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Honoring our veterans: The debt we owe
They stood at attention, and snapped sharp salutes as soon as the American flag began its descent down the pole at the Arbuckle Golf Club.
More than 20 veterans attended the brief Veterans Day event, honoring those like themselves who served, and remembering those who sacrificed so much.
The moment was appropriately defined in a poem written by Norman Carless and read to the gathering by Kerry Reckers, a member of the American Legion, who emceed the event.
They shall not grow old
As we who are left grow old.
Age shall not weary them,
Nor the years condemn.
At the going down of the sun
And in the morning
We shall remember them.
It was the 17th annual event at the golf course, after which members and guests played a tournament used to raise money for the veterans groups.
"I never missed this since they started," said Wayne Hampshire of Williams.
World War II had just ended when he was sent to Austria as part of an engineers unit. He still vividly remembers the overwhelming destruction the war left behind.
"I've always been really happy I did spend time in the service," said Hampshire. "It was an honor."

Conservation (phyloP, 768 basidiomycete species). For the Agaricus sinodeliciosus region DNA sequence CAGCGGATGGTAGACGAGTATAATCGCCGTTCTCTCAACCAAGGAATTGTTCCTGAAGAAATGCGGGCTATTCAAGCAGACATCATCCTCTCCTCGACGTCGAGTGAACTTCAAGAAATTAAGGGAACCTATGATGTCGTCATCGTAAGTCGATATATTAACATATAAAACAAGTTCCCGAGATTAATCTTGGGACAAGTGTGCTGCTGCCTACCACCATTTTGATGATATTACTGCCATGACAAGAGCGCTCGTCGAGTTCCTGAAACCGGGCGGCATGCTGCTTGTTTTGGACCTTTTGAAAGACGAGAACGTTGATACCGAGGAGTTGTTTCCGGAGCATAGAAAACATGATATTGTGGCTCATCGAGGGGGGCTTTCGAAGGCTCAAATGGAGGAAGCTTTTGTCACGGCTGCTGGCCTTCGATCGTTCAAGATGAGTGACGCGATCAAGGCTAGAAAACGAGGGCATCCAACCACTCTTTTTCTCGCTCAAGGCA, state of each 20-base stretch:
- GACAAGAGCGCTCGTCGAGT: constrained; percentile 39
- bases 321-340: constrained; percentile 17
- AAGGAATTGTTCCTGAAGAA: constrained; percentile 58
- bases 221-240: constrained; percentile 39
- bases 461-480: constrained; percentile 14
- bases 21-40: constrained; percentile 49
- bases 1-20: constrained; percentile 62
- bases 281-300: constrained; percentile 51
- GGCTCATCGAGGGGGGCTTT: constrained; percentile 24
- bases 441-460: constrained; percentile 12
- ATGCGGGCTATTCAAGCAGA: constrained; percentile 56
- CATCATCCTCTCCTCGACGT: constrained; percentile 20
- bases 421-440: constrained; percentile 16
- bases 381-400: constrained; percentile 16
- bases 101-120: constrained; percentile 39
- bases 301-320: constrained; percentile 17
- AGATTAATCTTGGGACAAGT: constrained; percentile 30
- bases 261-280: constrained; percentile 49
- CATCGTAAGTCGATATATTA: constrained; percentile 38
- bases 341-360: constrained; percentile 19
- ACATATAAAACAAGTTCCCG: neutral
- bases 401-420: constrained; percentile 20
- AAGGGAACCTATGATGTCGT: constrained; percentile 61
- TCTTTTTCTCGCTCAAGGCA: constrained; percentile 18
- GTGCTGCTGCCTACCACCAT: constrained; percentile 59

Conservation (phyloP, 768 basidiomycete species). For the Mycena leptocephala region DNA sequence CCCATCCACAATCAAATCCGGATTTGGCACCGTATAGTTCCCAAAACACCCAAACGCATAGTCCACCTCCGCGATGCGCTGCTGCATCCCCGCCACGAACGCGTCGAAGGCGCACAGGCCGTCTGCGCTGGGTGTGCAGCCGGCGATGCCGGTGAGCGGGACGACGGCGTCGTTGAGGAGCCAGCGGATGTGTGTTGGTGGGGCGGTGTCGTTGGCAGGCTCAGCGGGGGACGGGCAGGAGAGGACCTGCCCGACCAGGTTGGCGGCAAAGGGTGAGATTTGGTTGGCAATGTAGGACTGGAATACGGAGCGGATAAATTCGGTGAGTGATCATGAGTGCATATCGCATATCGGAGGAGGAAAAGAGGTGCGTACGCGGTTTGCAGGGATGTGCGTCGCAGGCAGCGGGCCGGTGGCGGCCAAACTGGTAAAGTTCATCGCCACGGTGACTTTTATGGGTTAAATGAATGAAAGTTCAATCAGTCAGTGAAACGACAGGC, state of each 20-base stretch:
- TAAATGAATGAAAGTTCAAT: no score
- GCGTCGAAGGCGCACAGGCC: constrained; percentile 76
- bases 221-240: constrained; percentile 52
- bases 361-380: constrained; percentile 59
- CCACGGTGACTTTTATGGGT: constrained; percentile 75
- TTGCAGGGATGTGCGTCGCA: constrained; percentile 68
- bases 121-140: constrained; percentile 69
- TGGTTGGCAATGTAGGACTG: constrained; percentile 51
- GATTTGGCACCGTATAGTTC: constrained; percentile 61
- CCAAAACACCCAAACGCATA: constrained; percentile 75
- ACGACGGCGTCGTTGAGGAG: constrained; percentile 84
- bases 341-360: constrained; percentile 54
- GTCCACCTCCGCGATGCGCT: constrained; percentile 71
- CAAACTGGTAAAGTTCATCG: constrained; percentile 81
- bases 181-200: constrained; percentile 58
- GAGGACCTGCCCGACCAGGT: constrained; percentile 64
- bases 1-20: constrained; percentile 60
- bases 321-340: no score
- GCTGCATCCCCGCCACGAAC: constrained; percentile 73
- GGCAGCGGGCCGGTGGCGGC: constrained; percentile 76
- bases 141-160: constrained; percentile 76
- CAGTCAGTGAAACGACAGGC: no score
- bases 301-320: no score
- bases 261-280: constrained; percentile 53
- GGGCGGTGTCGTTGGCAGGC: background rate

Sunday marked the 94th Veterans Day.
Established as Armistice Day in 1918, it was rededicated as Veterans Day by President Dwight D. Eisenhower in 1954. In addition to the lone formal event held in the county, American flags lined the streets of most of the communities, and could be seen in virtually all neighborhoods.
A day that noted the end of World War I, the "war to end all wars," has become a day to remember those who have served, and to remember there may never be a war to end all wars.
Anastasia Azevedo, a Maxwell High sophomore, sang the national anthem.
Following the flag ceremony, a rifle team comprised of seven members of the American Legion and Veterans of Foreign Wars fired off three volleys. Ron Simmons of Williams then played "Taps."
The tune was written by a Confederate soldier.
A Union officer, hearing the cries of a wounded soldier during a battle in the Civil War, crawled out to get the soldier, only to find it was his son, who had been studying music in the South and had joined the Confederate Army.
He died as his father dragged him to back to camp.
The Union officer had hoped to give his son a military funeral, but because of his status as the enemy, was only allowed to select one musician to play some notes that were found with the dead soldier.
The officer chose the bugler.
It has become a somber ending to many veteran ceremonies, a tribute to those who have fallen, and a reminder who enjoy the benefits of that sacrifice.